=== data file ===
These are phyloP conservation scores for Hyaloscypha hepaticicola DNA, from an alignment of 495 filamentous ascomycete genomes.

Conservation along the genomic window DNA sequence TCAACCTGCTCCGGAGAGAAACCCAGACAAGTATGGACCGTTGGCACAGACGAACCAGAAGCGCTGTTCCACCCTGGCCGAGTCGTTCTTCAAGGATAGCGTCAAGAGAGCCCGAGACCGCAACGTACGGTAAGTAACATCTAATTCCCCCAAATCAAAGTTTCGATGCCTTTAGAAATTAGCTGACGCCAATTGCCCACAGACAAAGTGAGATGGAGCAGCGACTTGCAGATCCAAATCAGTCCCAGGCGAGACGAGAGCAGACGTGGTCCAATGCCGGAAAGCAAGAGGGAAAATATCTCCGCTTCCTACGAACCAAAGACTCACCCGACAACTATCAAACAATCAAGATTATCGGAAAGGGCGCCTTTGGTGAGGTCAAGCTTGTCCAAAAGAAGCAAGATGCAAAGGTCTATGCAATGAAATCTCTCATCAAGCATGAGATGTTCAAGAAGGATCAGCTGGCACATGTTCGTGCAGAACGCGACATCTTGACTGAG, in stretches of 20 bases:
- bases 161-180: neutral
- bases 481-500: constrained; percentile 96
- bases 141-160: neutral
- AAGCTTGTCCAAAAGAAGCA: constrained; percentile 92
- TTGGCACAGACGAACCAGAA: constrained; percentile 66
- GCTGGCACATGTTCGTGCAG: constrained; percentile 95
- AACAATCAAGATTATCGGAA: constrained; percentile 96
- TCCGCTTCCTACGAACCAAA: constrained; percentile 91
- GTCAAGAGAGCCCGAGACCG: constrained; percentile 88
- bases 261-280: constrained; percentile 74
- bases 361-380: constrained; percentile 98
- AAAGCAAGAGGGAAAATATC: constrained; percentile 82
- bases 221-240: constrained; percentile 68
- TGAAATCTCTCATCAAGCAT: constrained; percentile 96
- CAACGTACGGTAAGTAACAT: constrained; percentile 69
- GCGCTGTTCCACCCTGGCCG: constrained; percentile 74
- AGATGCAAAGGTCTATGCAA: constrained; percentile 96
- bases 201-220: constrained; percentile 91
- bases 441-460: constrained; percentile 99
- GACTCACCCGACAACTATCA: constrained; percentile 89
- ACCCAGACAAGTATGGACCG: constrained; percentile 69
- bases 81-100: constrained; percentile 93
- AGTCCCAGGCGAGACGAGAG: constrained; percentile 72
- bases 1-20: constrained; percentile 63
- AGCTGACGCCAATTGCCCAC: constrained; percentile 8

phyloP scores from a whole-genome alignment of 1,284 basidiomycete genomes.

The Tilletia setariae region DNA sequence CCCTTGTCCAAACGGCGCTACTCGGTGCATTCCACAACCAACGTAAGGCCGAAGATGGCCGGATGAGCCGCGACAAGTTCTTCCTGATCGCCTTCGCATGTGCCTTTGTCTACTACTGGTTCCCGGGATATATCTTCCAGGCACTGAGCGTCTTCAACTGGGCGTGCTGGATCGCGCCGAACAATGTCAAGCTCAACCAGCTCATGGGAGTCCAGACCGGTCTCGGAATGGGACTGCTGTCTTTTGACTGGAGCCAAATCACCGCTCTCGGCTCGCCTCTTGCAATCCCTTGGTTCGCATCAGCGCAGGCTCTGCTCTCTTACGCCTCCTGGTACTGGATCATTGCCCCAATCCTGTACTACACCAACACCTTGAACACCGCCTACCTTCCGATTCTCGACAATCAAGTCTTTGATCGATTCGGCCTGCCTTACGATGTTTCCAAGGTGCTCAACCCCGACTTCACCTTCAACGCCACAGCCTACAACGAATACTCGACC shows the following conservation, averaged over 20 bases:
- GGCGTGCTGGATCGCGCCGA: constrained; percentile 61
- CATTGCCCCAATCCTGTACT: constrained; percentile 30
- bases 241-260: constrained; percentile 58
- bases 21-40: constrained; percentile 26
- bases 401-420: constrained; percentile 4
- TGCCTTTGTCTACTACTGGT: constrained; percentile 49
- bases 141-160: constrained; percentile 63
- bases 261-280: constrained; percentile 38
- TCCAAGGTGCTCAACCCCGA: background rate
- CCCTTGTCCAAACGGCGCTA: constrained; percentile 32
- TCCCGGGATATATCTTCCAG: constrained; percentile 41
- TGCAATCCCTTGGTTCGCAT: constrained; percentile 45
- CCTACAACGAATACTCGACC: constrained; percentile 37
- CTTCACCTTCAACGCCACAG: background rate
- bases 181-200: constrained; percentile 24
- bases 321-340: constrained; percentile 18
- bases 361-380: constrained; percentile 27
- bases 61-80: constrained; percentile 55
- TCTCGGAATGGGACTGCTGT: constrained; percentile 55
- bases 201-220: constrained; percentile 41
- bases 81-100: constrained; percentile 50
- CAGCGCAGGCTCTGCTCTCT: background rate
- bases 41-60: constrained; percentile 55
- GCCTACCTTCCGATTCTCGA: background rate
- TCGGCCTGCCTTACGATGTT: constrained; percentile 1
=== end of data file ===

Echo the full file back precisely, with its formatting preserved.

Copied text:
These are phyloP conservation scores for Hyaloscypha hepaticicola DNA, from an alignment of 495 filamentous ascomycete genomes.

Conservation along the genomic window DNA sequence TCAACCTGCTCCGGAGAGAAACCCAGACAAGTATGGACCGTTGGCACAGACGAACCAGAAGCGCTGTTCCACCCTGGCCGAGTCGTTCTTCAAGGATAGCGTCAAGAGAGCCCGAGACCGCAACGTACGGTAAGTAACATCTAATTCCCCCAAATCAAAGTTTCGATGCCTTTAGAAATTAGCTGACGCCAATTGCCCACAGACAAAGTGAGATGGAGCAGCGACTTGCAGATCCAAATCAGTCCCAGGCGAGACGAGAGCAGACGTGGTCCAATGCCGGAAAGCAAGAGGGAAAATATCTCCGCTTCCTACGAACCAAAGACTCACCCGACAACTATCAAACAATCAAGATTATCGGAAAGGGCGCCTTTGGTGAGGTCAAGCTTGTCCAAAAGAAGCAAGATGCAAAGGTCTATGCAATGAAATCTCTCATCAAGCATGAGATGTTCAAGAAGGATCAGCTGGCACATGTTCGTGCAGAACGCGACATCTTGACTGAG, in stretches of 20 bases:
- bases 161-180: neutral
- bases 481-500: constrained; percentile 96
- bases 141-160: neutral
- AAGCTTGTCCAAAAGAAGCA: constrained; percentile 92
- TTGGCACAGACGAACCAGAA: constrained; percentile 66
- GCTGGCACATGTTCGTGCAG: constrained; percentile 95
- AACAATCAAGATTATCGGAA: constrained; percentile 96
- TCCGCTTCCTACGAACCAAA: constrained; percentile 91
- GTCAAGAGAGCCCGAGACCG: constrained; percentile 88
- bases 261-280: constrained; percentile 74
- bases 361-380: constrained; percentile 98
- AAAGCAAGAGGGAAAATATC: constrained; percentile 82
- bases 221-240: constrained; percentile 68
- TGAAATCTCTCATCAAGCAT: constrained; percentile 96
- CAACGTACGGTAAGTAACAT: constrained; percentile 69
- GCGCTGTTCCACCCTGGCCG: constrained; percentile 74
- AGATGCAAAGGTCTATGCAA: constrained; percentile 96
- bases 201-220: constrained; percentile 91
- bases 441-460: constrained; percentile 99
- GACTCACCCGACAACTATCA: constrained; percentile 89
- ACCCAGACAAGTATGGACCG: constrained; percentile 69
- bases 81-100: constrained; percentile 93
- AGTCCCAGGCGAGACGAGAG: constrained; percentile 72
- bases 1-20: constrained; percentile 63
- AGCTGACGCCAATTGCCCAC: constrained; percentile 8

phyloP scores from a whole-genome alignment of 1,284 basidiomycete genomes.

The Tilletia setariae region DNA sequence CCCTTGTCCAAACGGCGCTACTCGGTGCATTCCACAACCAACGTAAGGCCGAAGATGGCCGGATGAGCCGCGACAAGTTCTTCCTGATCGCCTTCGCATGTGCCTTTGTCTACTACTGGTTCCCGGGATATATCTTCCAGGCACTGAGCGTCTTCAACTGGGCGTGCTGGATCGCGCCGAACAATGTCAAGCTCAACCAGCTCATGGGAGTCCAGACCGGTCTCGGAATGGGACTGCTGTCTTTTGACTGGAGCCAAATCACCGCTCTCGGCTCGCCTCTTGCAATCCCTTGGTTCGCATCAGCGCAGGCTCTGCTCTCTTACGCCTCCTGGTACTGGATCATTGCCCCAATCCTGTACTACACCAACACCTTGAACACCGCCTACCTTCCGATTCTCGACAATCAAGTCTTTGATCGATTCGGCCTGCCTTACGATGTTTCCAAGGTGCTCAACCCCGACTTCACCTTCAACGCCACAGCCTACAACGAATACTCGACC shows the following conservation, averaged over 20 bases:
- GGCGTGCTGGATCGCGCCGA: constrained; percentile 61
- CATTGCCCCAATCCTGTACT: constrained; percentile 30
- bases 241-260: constrained; percentile 58
- bases 21-40: constrained; percentile 26
- bases 401-420: constrained; percentile 4
- TGCCTTTGTCTACTACTGGT: constrained; percentile 49
- bases 141-160: constrained; percentile 63
- bases 261-280: constrained; percentile 38
- TCCAAGGTGCTCAACCCCGA: background rate
- CCCTTGTCCAAACGGCGCTA: constrained; percentile 32
- TCCCGGGATATATCTTCCAG: constrained; percentile 41
- TGCAATCCCTTGGTTCGCAT: constrained; percentile 45
- CCTACAACGAATACTCGACC: constrained; percentile 37
- CTTCACCTTCAACGCCACAG: background rate
- bases 181-200: constrained; percentile 24
- bases 321-340: constrained; percentile 18
- bases 361-380: constrained; percentile 27
- bases 61-80: constrained; percentile 55
- TCTCGGAATGGGACTGCTGT: constrained; percentile 55
- bases 201-220: constrained; percentile 41
- bases 81-100: constrained; percentile 50
- CAGCGCAGGCTCTGCTCTCT: background rate
- bases 41-60: constrained; percentile 55
- GCCTACCTTCCGATTCTCGA: background rate
- TCGGCCTGCCTTACGATGTT: constrained; percentile 1